A journey of a thousand miles begins with one step. For a journey of 10,000 steps, however, you might want to use a pedometer – or even better, an app.
Studies repeatedly show that our sedentary lifestyles – our long commutes and long hours in front of screens – are slowly killing us. On average, Americans spend 56 hours a week sitting, which is a proven link to obesity, cardiovascular disorders, diabetes, cancer, and more.
The only way to combat the negative effects of our modern lifestyle is to make a conscious effort every day to move more – even it’s in short bursts of activity, and even if you never break a sweat.
10,000 steps – about 5 miles – is the daily amount of walking recommended to improve health and mitigate the detrimental effects of sitting. The idea started with the invention of a pedometer in Japan in 1965, and it stuck with many groups and fitness experts touting the benefits. Studies have found that just owning a pedometer can increase activity and fitness levels because the devices not only count steps, but also offer immediate positive feedback.
There’s an App for That
Pedometers can be purchased relatively inexpensively nowadays, but new free cell phone apps like Moves are tough to beat. The Moves app uses sensor and location information from your iPhone to track your movement, whether you are walking, running, biking or in transport by car, bus, etc.
Unlike many pedometers, your phone does not need to be kept out in the open on a belt to function properly. It can be kept in a purse, bag, armband or pocket as well. The Moves app runs in the background so nothing needs to be open for it to operate. The app does use up more battery power than average, but it is designed to enable most iPhones to stay charged for a full day. So as long as you charge your phone each night, you should have no problems.
One Step at a Time
Once you download the app, it’s time to get moving. The app records the number of steps as well as the amount of time that you walked. If you find you are initially falling short of your 10,000 step goal, don’t be discouraged. Remember, small changes made over time eventually become habits.
Here are some simple strategies that add activity to your daily routine and your daily steps without requiring a huge effort or a huge time commitment:
• Park at the far end of the parking lot at work or when shopping. You can easily add 400-500 steps this way.
• When watching TV, get up and take a walk during commercials. You can walk to the laundry room to do a load of wash, take out the trash before it overflows, run the vacuum or walk in place. You can add 200-500 steps during a single commercial break.
• Take a quick 20 minute walk in the morning before leaving for work. A one mile walk can yield 2,000-2500 steps.
• Take a quick walk around the block when you get home from work or an outing.
• Walk the dog.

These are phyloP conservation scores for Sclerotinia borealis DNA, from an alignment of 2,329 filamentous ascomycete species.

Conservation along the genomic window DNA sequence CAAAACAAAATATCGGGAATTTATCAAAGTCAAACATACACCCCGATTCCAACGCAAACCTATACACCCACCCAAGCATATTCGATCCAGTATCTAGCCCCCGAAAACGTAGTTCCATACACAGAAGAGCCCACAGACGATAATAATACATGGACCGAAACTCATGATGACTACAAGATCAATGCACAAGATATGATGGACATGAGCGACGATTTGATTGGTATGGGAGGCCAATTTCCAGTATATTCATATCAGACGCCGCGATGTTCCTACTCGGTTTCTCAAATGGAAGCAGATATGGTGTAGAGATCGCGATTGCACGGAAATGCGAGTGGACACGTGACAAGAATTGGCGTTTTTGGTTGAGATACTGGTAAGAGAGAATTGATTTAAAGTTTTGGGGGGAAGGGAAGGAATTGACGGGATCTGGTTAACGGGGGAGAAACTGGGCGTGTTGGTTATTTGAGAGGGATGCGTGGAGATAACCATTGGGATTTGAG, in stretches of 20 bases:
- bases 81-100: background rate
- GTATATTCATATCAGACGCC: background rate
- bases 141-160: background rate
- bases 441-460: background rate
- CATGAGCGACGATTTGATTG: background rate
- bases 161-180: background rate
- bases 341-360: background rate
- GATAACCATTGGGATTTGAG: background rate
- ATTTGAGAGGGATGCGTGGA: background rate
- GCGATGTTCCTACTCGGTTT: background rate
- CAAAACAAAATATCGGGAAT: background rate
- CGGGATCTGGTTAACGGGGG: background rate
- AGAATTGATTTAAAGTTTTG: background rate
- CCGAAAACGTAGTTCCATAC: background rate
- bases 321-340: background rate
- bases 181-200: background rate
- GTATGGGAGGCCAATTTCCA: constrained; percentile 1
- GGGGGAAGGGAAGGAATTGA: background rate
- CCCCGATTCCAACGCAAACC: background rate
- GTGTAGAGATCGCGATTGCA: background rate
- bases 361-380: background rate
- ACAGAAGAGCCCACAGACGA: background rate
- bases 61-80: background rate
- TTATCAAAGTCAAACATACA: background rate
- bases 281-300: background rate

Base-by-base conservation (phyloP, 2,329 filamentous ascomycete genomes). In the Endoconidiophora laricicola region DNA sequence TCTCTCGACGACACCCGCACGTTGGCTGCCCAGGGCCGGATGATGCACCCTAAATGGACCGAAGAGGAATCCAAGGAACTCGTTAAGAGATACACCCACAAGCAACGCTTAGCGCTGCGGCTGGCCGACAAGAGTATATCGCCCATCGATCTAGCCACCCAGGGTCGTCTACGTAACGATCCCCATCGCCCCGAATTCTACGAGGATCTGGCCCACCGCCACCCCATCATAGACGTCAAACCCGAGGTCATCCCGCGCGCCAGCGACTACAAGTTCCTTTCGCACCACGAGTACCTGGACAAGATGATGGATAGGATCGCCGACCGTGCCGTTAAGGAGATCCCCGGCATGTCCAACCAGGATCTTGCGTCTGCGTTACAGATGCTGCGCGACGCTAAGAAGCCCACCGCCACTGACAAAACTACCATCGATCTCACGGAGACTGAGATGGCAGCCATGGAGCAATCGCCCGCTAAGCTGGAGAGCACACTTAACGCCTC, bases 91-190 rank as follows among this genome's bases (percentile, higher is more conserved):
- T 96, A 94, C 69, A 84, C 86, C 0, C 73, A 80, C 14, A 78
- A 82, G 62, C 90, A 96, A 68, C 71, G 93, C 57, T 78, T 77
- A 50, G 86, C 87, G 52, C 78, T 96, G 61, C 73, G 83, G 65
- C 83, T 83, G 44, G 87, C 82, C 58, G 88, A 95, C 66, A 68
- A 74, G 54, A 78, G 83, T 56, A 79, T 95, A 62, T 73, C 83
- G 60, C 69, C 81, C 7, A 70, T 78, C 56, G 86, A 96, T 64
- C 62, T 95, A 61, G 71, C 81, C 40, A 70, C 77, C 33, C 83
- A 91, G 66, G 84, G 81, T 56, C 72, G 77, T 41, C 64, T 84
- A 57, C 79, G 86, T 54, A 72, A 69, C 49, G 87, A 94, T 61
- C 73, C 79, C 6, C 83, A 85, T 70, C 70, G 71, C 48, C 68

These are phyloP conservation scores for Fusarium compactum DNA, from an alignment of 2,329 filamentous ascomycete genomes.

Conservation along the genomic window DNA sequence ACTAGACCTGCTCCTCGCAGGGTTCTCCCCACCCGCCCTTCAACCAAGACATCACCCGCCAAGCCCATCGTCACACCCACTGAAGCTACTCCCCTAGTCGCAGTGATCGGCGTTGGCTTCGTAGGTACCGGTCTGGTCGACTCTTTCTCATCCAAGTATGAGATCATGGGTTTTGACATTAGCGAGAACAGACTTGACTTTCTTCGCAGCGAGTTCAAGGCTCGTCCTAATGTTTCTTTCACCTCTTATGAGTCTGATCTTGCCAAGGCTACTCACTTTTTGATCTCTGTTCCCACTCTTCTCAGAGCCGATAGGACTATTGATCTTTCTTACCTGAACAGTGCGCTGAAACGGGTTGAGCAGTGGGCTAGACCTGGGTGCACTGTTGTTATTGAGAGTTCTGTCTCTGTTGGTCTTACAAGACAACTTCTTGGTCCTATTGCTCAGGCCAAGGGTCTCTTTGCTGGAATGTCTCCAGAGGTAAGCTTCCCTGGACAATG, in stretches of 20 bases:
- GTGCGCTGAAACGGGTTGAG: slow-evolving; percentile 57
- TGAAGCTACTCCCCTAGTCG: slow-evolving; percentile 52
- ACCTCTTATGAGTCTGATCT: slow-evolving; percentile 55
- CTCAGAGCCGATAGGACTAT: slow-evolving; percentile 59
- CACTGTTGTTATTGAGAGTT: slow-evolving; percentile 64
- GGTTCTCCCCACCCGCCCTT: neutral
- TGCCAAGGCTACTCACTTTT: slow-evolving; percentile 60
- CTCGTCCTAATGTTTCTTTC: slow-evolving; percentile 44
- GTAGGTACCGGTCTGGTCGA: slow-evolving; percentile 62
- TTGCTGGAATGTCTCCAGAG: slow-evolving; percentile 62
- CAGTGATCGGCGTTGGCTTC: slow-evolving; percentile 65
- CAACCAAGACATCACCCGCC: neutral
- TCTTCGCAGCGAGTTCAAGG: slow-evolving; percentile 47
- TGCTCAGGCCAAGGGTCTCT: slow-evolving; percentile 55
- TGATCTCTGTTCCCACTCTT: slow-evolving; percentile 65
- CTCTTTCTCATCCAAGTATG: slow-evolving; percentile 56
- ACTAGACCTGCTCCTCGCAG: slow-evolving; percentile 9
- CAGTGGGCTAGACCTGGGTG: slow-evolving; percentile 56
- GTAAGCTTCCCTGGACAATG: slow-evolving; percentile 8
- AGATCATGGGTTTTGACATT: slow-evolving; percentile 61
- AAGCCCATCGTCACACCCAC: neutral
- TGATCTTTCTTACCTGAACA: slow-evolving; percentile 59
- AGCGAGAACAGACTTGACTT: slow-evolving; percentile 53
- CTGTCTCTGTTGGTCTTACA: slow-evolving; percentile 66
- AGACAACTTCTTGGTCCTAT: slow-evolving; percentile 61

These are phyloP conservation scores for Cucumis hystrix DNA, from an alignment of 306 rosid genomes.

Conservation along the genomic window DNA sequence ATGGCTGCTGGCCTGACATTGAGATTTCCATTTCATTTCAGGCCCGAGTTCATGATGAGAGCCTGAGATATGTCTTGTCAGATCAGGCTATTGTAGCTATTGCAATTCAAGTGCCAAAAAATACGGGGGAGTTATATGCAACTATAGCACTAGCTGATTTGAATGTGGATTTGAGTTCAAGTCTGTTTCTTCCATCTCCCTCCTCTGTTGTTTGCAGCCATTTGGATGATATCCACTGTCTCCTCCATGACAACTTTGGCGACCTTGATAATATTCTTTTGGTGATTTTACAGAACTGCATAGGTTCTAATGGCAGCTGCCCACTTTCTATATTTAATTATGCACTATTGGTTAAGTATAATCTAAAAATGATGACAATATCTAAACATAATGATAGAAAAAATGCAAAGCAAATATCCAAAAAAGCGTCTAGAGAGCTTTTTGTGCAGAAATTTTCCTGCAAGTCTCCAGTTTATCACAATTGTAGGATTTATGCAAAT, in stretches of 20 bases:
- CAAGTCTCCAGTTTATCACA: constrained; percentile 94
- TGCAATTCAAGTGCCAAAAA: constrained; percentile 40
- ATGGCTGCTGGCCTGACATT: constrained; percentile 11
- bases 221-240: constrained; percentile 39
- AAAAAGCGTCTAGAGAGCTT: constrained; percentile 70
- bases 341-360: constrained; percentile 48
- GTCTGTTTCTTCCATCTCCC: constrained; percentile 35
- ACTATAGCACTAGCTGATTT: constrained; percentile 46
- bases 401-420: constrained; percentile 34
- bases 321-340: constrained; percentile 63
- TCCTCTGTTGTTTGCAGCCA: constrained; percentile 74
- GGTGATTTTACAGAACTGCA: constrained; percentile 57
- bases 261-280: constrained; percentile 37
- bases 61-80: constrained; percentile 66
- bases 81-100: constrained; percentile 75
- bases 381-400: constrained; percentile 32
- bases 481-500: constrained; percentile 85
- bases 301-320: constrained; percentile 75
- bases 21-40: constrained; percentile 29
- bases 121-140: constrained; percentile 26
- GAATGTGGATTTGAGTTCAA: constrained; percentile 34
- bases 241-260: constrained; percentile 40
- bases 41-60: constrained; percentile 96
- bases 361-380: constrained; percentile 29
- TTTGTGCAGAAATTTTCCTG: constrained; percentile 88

• Walk when you talk on the phone.
• Go visit a colleague at work instead of emailing. Make it a habit to do this several times a day.
• Designate 10 minutes of your lunch break for a quick walk.
You’ll soon find that increasing activity is pretty painless, and watching those steps tally up is so rewarding and fun! It’s almost like playing a video game…only better for your health.
The difference between the impossible and the possible lies in a person’s determination. – Tommy Lasorda
At work and in life, some days are more challenging and others more rewarding than others. For physical therapist and endurance athlete, Dan Allen, it’s the challenges and the rewards together that make it all worthwhile.
Dan completed his DPT from Arcadia University in 2005 and began work in at Apex Physical Therapy in Lionville in January 2012. When he isn’t working, he’s either spending time with his wife and young son, or training – HARD! ! He competes in triathlons, runs with the West Chester Running Club, and leads CrossFit training.
Determined to Excel
“My love of endurance sports came when I was in high school,” he said. “I found that I always had to push myself harder than others to achieve what they made look easy, and I became determined to excel at what they thought was hard.”
Before becoming a physical therapist, Dan spent 19 years in the fitness industry at the YMCA, working as a pool lifeguard in his teens and eventually as a fitness supervisor during college and graduate school. He has always pushed his own fitness boundaries, but through his work at the YMCA, Dan learned he has a great capacity to motivate others, as well.
“I know I am a motivator and teacher and want to instill confidence and independence in others,” he said.
Like the time this past fall, when he treated a young 10-year-old patient, who had bilateral surgeries to lengthen his Achilles tendons. He was casted and on a walker.
“He afraid he would fall when I met him,” Dan said. “He could not even walk from the front door into the PT gym without stopping to sit because he was so out of breath. My most rewarding on-the-job experience was when (after treatment), he was able to run into my clinic and jump on the low mat table for the first time. That last day of therapy was special, it made me cry.”
Dan originally considered becoming a physician, but he eventually realized that doctors don’t always have the time needed to get know their patients very well. They also don’t have the training in the treatments and methods that can make a person’s movements functional. Since becoming a PT, Dan hasn’t looked back.
Leading the Way